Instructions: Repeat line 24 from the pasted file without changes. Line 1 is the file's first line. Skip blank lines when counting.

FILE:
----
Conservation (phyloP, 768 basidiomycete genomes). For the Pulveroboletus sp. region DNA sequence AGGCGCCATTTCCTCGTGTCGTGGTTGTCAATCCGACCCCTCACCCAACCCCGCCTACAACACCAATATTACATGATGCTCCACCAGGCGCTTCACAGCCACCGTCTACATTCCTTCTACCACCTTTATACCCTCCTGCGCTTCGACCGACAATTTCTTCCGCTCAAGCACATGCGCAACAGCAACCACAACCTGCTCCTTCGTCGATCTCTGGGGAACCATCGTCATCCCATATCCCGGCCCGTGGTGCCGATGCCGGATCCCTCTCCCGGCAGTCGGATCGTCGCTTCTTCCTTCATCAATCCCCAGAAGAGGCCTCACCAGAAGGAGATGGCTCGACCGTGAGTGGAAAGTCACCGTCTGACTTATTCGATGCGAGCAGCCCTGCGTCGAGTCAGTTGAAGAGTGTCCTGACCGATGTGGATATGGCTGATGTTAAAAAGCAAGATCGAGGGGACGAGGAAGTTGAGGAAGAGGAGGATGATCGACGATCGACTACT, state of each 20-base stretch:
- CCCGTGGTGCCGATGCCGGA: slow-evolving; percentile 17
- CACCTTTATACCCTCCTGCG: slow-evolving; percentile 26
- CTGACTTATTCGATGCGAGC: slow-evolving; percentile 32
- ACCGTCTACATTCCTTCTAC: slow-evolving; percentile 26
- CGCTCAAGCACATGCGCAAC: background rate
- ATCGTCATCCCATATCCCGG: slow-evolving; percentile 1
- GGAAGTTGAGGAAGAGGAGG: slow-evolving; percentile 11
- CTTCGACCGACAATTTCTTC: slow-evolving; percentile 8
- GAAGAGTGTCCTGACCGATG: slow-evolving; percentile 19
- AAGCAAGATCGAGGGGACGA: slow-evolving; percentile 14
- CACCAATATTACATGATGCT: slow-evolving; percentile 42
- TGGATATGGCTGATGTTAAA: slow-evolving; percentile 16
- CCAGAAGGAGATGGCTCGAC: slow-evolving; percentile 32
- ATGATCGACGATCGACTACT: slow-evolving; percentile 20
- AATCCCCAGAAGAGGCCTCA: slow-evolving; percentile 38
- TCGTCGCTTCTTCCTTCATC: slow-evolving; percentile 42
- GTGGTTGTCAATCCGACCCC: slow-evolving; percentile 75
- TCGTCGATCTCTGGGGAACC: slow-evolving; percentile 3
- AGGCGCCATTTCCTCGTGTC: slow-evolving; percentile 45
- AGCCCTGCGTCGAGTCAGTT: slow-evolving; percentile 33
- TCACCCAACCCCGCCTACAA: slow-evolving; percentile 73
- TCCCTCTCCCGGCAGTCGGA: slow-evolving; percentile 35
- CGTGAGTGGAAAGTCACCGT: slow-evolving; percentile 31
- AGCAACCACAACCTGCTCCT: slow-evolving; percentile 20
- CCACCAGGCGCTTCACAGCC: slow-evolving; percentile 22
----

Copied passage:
- CGTGAGTGGAAAGTCACCGT: slow-evolving; percentile 31